• Financial sector reforms also need to be smart. The reforms first need to clean up excesses wherever they still exist, and gradually and consistently build buffers with higher quality capital and truly liquid assets. And we need to restart securitization but on safer grounds than before the crisis.
    We must think of what financial system we need and want. A system that is lean and fit, fair and accessible; a system that oils the engine of growth rather than disrupting it.
Financing growth
Let me turn now towards the global financial system and how it can help growth.
The financial sector has been in the eye of the storm. It has often been blamed for having caused and amplified the crisis, though as we know other factors have played a role too. Recent scandals such as LIBOR do not help to restore trust in the sector.
Many people wonder whether the considerable reform efforts that are being undertaken will be pursued to their successful conclusion. They also wonder when the financial system again will forcefully help finance sustainable growth.
There are many underlying causes of the crisis. One critical issue was a regulatory system that did not keep up with financial innovation, combined with insufficient enforcement by supervisors of the regulations that were on the books. Policymakers have taken various lessons to heart and have put in place a vision, a new financial regulatory framework, to help mitigate these financial stability risks.
Has the quest for a safer, more stable financial system come to an end? My answer would need to be “probably not”—at least not yet.
Banks are looking healthier today compared with a few years ago but, as the IMF has stated this week based on its most recent analysis, considerable more work is needed to move to a truly safer global financial system.
On the regulatory front, we have positive developments: there is agreement on new capital frameworks. Some institutions have already moved toward the new requirements.
But we need rigorous and internationally consistent implementation of the new regulatory framework. We also need to better understand the shadow banking system, ensure counterparty risk reduction in derivatives markets, and adopt effective national and cross-border resolution regimes.
On the supervisory front, enforcement needs to be strengthened. The initiative to set up a euro area banking union is designed to remedy a number of weaknesses in this area.
Incentives need to be better aligned. Management of financial institutions plays a key role in allocating the regulatory cost to different stakeholders. As financial institutions become safer in the wake of new financial regulations, shareholders and bondholders will likely accept lower returns on their investments. Management may align staff compensation with the new lower risk profile. At a broader level, shifting the burden from taxpayers to other stakeholders seems appropriate.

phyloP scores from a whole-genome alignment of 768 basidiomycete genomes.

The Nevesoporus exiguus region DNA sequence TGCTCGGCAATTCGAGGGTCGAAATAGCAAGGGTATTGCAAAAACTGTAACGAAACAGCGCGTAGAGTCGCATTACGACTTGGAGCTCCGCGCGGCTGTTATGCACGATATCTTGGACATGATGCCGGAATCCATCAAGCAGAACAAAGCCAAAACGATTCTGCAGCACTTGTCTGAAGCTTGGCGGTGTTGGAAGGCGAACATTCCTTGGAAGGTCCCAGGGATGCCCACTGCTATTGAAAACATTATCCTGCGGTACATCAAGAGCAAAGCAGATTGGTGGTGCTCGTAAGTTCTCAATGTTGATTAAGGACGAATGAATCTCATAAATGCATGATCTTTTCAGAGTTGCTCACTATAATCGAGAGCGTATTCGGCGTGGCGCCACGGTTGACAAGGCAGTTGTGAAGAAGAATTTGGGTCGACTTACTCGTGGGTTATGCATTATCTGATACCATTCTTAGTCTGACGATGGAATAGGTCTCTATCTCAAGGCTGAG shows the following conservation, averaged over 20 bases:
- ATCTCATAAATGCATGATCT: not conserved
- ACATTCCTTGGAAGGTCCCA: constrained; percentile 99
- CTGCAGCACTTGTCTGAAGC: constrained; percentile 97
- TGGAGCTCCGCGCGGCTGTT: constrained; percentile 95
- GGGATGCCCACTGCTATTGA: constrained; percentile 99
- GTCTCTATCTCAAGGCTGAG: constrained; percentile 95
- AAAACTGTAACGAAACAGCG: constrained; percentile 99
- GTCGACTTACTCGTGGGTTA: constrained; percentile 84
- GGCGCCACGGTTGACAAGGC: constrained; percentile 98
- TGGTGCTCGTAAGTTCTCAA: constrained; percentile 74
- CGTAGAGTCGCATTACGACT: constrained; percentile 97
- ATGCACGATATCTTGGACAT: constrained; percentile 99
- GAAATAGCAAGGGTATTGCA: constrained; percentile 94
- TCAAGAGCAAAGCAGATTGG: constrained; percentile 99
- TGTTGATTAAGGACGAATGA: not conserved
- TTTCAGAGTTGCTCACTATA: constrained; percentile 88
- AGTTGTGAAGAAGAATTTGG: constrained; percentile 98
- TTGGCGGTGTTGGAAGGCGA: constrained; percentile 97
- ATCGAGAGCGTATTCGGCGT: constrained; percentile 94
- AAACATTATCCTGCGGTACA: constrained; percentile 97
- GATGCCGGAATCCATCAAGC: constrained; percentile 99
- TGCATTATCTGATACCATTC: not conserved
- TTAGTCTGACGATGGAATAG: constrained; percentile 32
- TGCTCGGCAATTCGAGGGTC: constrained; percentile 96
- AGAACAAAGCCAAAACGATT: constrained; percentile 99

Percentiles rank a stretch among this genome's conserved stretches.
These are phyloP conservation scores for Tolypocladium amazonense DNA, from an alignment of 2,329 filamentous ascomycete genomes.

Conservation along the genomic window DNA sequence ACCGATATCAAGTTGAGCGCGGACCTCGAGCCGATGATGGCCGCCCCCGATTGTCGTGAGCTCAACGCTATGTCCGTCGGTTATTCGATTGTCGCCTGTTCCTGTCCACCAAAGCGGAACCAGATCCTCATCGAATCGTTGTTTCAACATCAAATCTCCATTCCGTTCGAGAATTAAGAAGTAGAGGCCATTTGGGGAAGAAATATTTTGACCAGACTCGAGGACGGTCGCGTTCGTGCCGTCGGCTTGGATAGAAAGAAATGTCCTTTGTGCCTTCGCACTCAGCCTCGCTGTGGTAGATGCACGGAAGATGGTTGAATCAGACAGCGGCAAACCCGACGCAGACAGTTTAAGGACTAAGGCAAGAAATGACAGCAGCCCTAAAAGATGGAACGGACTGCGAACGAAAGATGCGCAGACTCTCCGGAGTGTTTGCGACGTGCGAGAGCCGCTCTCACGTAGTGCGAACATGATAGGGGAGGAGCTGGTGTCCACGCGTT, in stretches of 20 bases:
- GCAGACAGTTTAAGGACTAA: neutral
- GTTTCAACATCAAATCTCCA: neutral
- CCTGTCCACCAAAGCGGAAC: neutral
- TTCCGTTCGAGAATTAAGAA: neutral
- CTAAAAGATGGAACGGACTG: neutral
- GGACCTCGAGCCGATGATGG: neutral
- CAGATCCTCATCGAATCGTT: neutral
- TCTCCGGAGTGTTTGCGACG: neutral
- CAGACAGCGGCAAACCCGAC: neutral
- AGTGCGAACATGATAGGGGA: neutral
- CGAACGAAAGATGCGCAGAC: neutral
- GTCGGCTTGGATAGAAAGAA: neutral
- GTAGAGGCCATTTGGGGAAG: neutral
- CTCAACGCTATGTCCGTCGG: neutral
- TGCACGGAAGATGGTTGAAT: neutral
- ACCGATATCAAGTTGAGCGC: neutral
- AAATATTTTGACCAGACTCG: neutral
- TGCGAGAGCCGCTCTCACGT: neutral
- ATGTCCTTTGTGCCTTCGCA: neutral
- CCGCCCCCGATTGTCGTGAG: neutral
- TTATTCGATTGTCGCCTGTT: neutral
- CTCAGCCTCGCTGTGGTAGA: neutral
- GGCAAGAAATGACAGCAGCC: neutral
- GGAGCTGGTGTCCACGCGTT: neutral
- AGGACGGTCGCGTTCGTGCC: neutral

So, while a safer global financial system is being established, what needs to be done to ensure that the financial system contributes to growth in Europe?
First, repair. Policymakers need to focus on the problem areas and do so as fast as possible.
They need to speedily complete the cleaning-up of banks and prevent the emergence of so-called Zombie banks, which are very detrimental for growth. Moreover, those banks that are too dependent on wholesale funding are particularly vulnerable to a change in the sentiment among their liability holders; even banks with ample deposits are not completely safe.
Second, banks need to continue to build up capital and liquidity buffers, steadily and consistently, in line with the new Basel III requirements.
Examining the effects of regulation, the IMF finds that reasonably higher capital and liquidity buffers in the banking system not only contribute to lower financial stress but also—and contrary to what some believe—to higher and more stable growth. This is particularly the case for economies where these buffers are made up of high quality capital and more liquid assets.
Third, we need to fully understand the implications of globalized financial systems.
The crisis has been a global one and the solutions are also global. The response to contagion is, therefore, not fragmentation but better institutional integration and cooperation. We need to move back to risk-sharing so that we end up with good globalization.
This point is nowhere more evident than in the euro area. As the sovereign debt crisis has accelerated there has been a trend towards financial home-bias and fragmentation along national lines. But, inside a monetary union, this is an untenable situation.
That is why I strongly welcome the intention to establish a banking union. The Fund has long advocated the need for a strong and effective union. It needs to be put in place as soon as possible and done right so that it reverses fragmentation, ends financial repression, and reopens the door for efficient cross-border allocation of resources within the common currency area.
Let me conclude. “Austerity or growth” and “stability or growth” are not the real choices in front of us.
The real choice is between making tough political decisions that address once and for all the roots of the crisis, and postponing—once more—taking the necessary measures with the false hope that time is on our side.
What we need to choose is a combination of smart demand management, structural change, and regulatory reform that fosters confidence and restores stability and growth simultaneously. We need to reboot the financial system and put it on a safer path so that it can channel resources in support of stronger and more stable growth.
Leadership is often defined as turning intention into reality. Let’s hope that it will be decisively exercised.
This time it must be different.